Design Principles for a Strong Sign or Banner Design
As they say, great design is invisible. A well-designed sign or banner draws the viewer’s attention—not in a distracting way but rather an inviting and enticing way. But while great design is invisible and usually simple, it has a great many design principles underlying it. Here are a few things to keep in mind with sign and banner design.
Stick to 1 or 2 Typefaces
Having too many typefaces in your design makes it feel cluttered and incoherent, so you’ll want to stick to one typeface—or one typeface plus a second that differs enough from the first—for your design. Keep in mind here that there is a lot of versatility to be had with even just one typeface, as you can play with font size, bolding, italics, and capitalization to organize information.
Use Typography to Organize Information
On a similar note to playing with a single typeface, good typography can oftentimes take the place of punctuation, meaning you can convey your message more succinctly and more clearly. Use a combination of all capitalization, bolding, placement, and font size to give weight to the various pieces of information on your sign or banner. The title of an event, for example, might be bolded and in all caps at the top of a banner, while the fine, almost negligible details of the event are set in italics in a much smaller font at the very bottom of a banner.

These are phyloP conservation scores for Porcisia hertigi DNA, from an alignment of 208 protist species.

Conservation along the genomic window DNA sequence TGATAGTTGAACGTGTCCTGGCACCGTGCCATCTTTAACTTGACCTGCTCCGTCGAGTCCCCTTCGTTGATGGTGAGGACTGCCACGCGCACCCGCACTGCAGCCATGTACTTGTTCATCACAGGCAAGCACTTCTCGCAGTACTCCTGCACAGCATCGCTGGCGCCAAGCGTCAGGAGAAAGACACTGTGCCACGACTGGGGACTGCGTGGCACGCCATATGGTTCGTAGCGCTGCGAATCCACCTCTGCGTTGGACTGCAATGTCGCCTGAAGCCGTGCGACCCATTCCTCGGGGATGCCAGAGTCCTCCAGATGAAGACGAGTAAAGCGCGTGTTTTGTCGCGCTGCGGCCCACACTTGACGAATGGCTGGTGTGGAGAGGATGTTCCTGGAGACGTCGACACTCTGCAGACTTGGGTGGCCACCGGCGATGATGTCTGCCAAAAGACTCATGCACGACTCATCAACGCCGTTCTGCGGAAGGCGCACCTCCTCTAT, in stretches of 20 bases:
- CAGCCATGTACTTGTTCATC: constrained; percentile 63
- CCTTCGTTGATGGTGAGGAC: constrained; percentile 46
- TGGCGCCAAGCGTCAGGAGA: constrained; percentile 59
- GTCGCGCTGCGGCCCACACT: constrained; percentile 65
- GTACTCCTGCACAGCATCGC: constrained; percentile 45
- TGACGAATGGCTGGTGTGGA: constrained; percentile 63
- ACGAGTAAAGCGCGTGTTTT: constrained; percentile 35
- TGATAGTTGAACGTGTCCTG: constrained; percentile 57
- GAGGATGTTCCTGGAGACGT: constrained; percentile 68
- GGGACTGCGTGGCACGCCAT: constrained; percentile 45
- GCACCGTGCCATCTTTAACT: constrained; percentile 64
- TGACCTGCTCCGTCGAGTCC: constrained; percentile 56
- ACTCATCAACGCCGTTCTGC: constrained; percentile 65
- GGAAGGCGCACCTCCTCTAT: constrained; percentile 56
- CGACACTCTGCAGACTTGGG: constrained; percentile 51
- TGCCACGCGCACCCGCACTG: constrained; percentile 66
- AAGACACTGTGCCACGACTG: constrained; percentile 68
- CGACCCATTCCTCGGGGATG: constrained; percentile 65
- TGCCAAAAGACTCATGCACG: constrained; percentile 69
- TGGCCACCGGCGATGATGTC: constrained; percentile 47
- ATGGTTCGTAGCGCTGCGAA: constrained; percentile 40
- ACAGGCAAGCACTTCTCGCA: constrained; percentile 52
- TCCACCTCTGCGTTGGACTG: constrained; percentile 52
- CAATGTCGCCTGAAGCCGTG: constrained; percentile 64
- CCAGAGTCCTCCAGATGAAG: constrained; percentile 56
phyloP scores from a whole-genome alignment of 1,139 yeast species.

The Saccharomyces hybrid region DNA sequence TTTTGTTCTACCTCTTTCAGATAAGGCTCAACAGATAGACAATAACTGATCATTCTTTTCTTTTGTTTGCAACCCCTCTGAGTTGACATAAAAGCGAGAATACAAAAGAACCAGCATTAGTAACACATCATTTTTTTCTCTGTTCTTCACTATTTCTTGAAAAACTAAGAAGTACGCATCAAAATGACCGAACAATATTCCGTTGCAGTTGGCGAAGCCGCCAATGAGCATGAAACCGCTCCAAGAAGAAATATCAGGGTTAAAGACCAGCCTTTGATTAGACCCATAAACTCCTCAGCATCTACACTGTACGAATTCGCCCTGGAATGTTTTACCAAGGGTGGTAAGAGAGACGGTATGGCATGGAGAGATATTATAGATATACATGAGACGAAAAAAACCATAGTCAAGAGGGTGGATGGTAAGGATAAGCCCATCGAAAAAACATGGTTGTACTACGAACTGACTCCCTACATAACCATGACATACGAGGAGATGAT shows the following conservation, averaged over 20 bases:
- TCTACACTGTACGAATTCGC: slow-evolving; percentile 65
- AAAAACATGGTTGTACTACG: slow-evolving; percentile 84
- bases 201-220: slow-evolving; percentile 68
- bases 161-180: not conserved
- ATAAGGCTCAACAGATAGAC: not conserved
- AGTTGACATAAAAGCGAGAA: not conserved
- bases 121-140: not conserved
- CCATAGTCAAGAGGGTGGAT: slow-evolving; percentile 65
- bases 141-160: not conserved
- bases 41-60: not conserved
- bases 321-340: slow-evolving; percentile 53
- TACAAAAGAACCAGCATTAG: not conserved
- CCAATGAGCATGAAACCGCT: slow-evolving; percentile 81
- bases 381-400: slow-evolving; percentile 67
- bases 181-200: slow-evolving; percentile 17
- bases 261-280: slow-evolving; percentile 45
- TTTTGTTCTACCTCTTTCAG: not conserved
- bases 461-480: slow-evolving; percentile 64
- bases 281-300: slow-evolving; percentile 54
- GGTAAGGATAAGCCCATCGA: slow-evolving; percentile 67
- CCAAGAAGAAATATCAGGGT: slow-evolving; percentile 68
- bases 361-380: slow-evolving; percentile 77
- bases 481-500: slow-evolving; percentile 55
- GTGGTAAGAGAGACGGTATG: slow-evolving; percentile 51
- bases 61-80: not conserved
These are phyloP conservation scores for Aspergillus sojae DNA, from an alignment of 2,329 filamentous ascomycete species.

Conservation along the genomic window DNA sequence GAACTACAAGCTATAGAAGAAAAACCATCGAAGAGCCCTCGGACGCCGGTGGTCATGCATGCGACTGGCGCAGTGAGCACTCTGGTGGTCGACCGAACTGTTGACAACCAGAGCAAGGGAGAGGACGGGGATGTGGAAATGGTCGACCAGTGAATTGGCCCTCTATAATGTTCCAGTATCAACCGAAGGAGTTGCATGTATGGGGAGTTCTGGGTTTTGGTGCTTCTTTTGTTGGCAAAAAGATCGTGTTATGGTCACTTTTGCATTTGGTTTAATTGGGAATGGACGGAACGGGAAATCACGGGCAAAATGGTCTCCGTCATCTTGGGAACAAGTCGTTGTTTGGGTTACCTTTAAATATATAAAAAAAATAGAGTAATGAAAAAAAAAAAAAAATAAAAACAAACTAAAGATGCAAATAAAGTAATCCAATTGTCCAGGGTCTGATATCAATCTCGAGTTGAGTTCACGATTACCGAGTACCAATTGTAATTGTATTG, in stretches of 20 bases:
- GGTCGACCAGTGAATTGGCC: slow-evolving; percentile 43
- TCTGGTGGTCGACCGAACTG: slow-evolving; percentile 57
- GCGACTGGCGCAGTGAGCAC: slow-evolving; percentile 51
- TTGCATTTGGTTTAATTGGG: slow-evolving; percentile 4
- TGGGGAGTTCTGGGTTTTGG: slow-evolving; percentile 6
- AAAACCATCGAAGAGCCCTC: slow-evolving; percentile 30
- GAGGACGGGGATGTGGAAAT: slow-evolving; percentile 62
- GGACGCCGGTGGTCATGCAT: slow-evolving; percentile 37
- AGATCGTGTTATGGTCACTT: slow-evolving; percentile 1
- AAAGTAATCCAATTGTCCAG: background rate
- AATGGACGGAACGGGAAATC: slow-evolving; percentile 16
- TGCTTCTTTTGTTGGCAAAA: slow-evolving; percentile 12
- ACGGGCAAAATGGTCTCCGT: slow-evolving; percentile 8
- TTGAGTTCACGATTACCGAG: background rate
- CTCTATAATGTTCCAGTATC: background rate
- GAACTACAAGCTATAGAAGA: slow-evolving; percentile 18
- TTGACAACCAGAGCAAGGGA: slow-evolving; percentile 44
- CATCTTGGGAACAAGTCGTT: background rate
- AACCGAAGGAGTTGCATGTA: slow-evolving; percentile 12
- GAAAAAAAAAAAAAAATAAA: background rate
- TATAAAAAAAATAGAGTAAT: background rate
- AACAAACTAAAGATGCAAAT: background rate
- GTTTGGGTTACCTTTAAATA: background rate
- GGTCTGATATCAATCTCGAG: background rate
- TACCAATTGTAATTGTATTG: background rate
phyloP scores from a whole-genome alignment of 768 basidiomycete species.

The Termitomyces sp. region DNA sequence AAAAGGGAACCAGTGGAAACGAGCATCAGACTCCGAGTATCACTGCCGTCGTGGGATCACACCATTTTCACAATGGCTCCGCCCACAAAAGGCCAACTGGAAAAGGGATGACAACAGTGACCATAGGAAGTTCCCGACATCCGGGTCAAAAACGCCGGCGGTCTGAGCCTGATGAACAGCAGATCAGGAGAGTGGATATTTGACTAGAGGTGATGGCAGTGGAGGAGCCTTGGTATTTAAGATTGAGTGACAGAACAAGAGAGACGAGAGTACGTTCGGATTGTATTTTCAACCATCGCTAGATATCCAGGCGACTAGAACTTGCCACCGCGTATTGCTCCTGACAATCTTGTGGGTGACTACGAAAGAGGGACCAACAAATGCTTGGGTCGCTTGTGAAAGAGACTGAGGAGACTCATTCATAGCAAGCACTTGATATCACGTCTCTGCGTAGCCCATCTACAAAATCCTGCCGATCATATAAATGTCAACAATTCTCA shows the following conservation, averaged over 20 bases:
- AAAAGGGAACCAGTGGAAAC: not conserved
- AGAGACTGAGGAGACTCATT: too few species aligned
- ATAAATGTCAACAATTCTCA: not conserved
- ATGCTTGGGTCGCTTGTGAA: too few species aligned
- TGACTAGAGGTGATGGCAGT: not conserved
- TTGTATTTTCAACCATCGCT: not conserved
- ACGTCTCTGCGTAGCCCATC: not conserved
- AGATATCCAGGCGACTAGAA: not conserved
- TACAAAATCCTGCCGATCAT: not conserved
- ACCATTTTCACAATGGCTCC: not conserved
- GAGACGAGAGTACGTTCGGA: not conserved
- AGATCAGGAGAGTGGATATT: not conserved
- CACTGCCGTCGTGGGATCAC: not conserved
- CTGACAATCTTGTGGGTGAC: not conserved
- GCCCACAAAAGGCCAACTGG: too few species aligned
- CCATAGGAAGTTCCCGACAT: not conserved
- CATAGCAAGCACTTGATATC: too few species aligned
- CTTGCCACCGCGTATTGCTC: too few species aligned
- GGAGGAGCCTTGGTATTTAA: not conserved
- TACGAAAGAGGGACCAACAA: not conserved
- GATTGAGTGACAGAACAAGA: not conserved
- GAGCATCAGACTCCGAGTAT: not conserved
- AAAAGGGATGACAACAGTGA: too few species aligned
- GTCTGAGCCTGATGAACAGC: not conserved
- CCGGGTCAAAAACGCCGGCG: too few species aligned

Involve Color Psychology
Colors can have a huge impact on the mood people draw from a sign or banner. Red, for example, stimulates the appetite, while blue is brings about an air of relaxation—which explains why you see it on many spa websites and in hospitals. So when selecting the colors for your ad, be sure to keep in mind what connotations those colors might evoke. For more on color psychology, check out our post on color psychology.
It’s great to give your design movement, especially when that movement draws the eyes along the sign or banner in such a way that it helps the viewer digest information in a logical order. This can be done in a myriad of ways, but two examples are varying font sizes and placing text at the end of a “leading line” of an image or photo.
Keep It Balanced
There is a lot more to balance than simply keeping opposing items equidistant from the edge of the page. In fact, it’s best to rely on your eye here because the sizing of various design elements can influence how balanced your layout is. For example, a large circle will carry more weight on a sign than the small circle next to it; and then placing an item closer to the edge of the layout gives it even more weight. This means that a layout with a large circle located between the left and middle of the page and a second smaller circle located to the very right of the page can be perfectly balanced to the eye.
Make Only Purposeful Choices
Every element in your design should have a reason behind it. Why such a large photo? Why this color in particular? Did you go with a sans serif typeface to communicate a modern feel? This also means not adding superfluous design elements simply for the sake of adding them. In other words…keep it simple.